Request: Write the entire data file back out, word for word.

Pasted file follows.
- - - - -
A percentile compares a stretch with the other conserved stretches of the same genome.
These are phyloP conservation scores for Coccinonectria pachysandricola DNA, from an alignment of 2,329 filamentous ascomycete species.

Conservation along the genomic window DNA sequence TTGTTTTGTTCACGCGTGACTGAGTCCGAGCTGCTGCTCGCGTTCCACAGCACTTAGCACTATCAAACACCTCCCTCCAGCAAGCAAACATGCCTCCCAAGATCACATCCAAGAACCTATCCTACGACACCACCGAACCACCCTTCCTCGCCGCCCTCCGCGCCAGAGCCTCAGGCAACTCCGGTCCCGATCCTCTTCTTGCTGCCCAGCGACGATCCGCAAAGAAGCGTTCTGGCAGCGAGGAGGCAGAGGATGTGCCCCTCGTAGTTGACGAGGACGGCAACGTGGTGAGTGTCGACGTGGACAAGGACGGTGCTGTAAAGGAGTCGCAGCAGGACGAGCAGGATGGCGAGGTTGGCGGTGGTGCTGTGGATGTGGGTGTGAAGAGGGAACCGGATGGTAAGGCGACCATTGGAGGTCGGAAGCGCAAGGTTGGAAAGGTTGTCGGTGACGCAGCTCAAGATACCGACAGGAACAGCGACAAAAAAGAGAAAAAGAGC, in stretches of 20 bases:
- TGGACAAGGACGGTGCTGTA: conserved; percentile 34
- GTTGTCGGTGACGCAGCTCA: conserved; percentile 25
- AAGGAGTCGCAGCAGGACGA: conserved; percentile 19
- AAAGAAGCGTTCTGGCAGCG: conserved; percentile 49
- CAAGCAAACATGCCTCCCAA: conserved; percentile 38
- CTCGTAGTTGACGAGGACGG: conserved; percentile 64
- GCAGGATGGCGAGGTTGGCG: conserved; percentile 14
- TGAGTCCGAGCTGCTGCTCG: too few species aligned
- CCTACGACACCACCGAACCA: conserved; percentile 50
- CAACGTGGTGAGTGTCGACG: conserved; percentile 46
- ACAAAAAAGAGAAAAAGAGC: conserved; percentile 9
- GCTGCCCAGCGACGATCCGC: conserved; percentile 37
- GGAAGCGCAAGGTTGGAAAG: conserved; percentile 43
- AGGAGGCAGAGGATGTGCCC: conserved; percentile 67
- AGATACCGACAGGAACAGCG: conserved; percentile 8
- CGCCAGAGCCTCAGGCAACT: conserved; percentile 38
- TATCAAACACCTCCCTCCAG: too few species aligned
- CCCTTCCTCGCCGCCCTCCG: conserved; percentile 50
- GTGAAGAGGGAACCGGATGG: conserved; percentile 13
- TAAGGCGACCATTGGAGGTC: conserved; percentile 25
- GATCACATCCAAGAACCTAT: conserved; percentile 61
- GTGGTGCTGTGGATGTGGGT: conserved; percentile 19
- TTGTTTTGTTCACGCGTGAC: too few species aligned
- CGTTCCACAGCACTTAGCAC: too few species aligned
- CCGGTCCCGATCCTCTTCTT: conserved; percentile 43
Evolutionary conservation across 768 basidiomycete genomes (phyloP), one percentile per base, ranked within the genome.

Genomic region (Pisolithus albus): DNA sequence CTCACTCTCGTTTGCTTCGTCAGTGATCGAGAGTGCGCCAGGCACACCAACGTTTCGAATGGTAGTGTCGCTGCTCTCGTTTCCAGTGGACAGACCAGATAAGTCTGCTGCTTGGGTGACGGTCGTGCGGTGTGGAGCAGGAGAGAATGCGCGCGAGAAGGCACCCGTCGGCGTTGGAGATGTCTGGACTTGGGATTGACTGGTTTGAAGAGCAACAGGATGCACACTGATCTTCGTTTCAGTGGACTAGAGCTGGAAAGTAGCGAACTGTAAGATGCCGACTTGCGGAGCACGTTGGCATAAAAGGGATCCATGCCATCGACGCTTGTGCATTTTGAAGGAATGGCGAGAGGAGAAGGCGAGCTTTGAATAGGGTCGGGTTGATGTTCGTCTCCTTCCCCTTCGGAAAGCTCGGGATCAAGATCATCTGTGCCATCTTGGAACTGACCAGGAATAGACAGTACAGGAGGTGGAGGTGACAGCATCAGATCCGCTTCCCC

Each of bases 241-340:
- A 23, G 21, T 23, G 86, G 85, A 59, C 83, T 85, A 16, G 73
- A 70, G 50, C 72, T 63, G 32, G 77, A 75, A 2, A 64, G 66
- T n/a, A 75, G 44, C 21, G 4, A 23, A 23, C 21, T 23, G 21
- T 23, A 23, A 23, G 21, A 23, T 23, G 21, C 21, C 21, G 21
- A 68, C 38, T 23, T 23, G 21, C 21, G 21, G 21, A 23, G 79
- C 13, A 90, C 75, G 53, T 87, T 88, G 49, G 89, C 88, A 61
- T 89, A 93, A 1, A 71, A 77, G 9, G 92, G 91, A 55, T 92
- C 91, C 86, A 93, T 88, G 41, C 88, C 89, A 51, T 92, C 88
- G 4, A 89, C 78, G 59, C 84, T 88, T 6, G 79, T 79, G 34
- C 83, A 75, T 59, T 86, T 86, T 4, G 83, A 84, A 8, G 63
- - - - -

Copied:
A percentile compares a stretch with the other conserved stretches of the same genome.
These are phyloP conservation scores for Coccinonectria pachysandricola DNA, from an alignment of 2,329 filamentous ascomycete species.

Conservation along the genomic window DNA sequence TTGTTTTGTTCACGCGTGACTGAGTCCGAGCTGCTGCTCGCGTTCCACAGCACTTAGCACTATCAAACACCTCCCTCCAGCAAGCAAACATGCCTCCCAAGATCACATCCAAGAACCTATCCTACGACACCACCGAACCACCCTTCCTCGCCGCCCTCCGCGCCAGAGCCTCAGGCAACTCCGGTCCCGATCCTCTTCTTGCTGCCCAGCGACGATCCGCAAAGAAGCGTTCTGGCAGCGAGGAGGCAGAGGATGTGCCCCTCGTAGTTGACGAGGACGGCAACGTGGTGAGTGTCGACGTGGACAAGGACGGTGCTGTAAAGGAGTCGCAGCAGGACGAGCAGGATGGCGAGGTTGGCGGTGGTGCTGTGGATGTGGGTGTGAAGAGGGAACCGGATGGTAAGGCGACCATTGGAGGTCGGAAGCGCAAGGTTGGAAAGGTTGTCGGTGACGCAGCTCAAGATACCGACAGGAACAGCGACAAAAAAGAGAAAAAGAGC, in stretches of 20 bases:
- TGGACAAGGACGGTGCTGTA: conserved; percentile 34
- GTTGTCGGTGACGCAGCTCA: conserved; percentile 25
- AAGGAGTCGCAGCAGGACGA: conserved; percentile 19
- AAAGAAGCGTTCTGGCAGCG: conserved; percentile 49
- CAAGCAAACATGCCTCCCAA: conserved; percentile 38
- CTCGTAGTTGACGAGGACGG: conserved; percentile 64
- GCAGGATGGCGAGGTTGGCG: conserved; percentile 14
- TGAGTCCGAGCTGCTGCTCG: too few species aligned
- CCTACGACACCACCGAACCA: conserved; percentile 50
- CAACGTGGTGAGTGTCGACG: conserved; percentile 46
- ACAAAAAAGAGAAAAAGAGC: conserved; percentile 9
- GCTGCCCAGCGACGATCCGC: conserved; percentile 37
- GGAAGCGCAAGGTTGGAAAG: conserved; percentile 43
- AGGAGGCAGAGGATGTGCCC: conserved; percentile 67
- AGATACCGACAGGAACAGCG: conserved; percentile 8
- CGCCAGAGCCTCAGGCAACT: conserved; percentile 38
- TATCAAACACCTCCCTCCAG: too few species aligned
- CCCTTCCTCGCCGCCCTCCG: conserved; percentile 50
- GTGAAGAGGGAACCGGATGG: conserved; percentile 13
- TAAGGCGACCATTGGAGGTC: conserved; percentile 25
- GATCACATCCAAGAACCTAT: conserved; percentile 61
- GTGGTGCTGTGGATGTGGGT: conserved; percentile 19
- TTGTTTTGTTCACGCGTGAC: too few species aligned
- CGTTCCACAGCACTTAGCAC: too few species aligned
- CCGGTCCCGATCCTCTTCTT: conserved; percentile 43
Evolutionary conservation across 768 basidiomycete genomes (phyloP), one percentile per base, ranked within the genome.

Genomic region (Pisolithus albus): DNA sequence CTCACTCTCGTTTGCTTCGTCAGTGATCGAGAGTGCGCCAGGCACACCAACGTTTCGAATGGTAGTGTCGCTGCTCTCGTTTCCAGTGGACAGACCAGATAAGTCTGCTGCTTGGGTGACGGTCGTGCGGTGTGGAGCAGGAGAGAATGCGCGCGAGAAGGCACCCGTCGGCGTTGGAGATGTCTGGACTTGGGATTGACTGGTTTGAAGAGCAACAGGATGCACACTGATCTTCGTTTCAGTGGACTAGAGCTGGAAAGTAGCGAACTGTAAGATGCCGACTTGCGGAGCACGTTGGCATAAAAGGGATCCATGCCATCGACGCTTGTGCATTTTGAAGGAATGGCGAGAGGAGAAGGCGAGCTTTGAATAGGGTCGGGTTGATGTTCGTCTCCTTCCCCTTCGGAAAGCTCGGGATCAAGATCATCTGTGCCATCTTGGAACTGACCAGGAATAGACAGTACAGGAGGTGGAGGTGACAGCATCAGATCCGCTTCCCC

Each of bases 241-340:
- A 23, G 21, T 23, G 86, G 85, A 59, C 83, T 85, A 16, G 73
- A 70, G 50, C 72, T 63, G 32, G 77, A 75, A 2, A 64, G 66
- T n/a, A 75, G 44, C 21, G 4, A 23, A 23, C 21, T 23, G 21
- T 23, A 23, A 23, G 21, A 23, T 23, G 21, C 21, C 21, G 21
- A 68, C 38, T 23, T 23, G 21, C 21, G 21, G 21, A 23, G 79
- C 13, A 90, C 75, G 53, T 87, T 88, G 49, G 89, C 88, A 61
- T 89, A 93, A 1, A 71, A 77, G 9, G 92, G 91, A 55, T 92
- C 91, C 86, A 93, T 88, G 41, C 88, C 89, A 51, T 92, C 88
- G 4, A 89, C 78, G 59, C 84, T 88, T 6, G 79, T 79, G 34
- C 83, A 75, T 59, T 86, T 86, T 4, G 83, A 84, A 8, G 63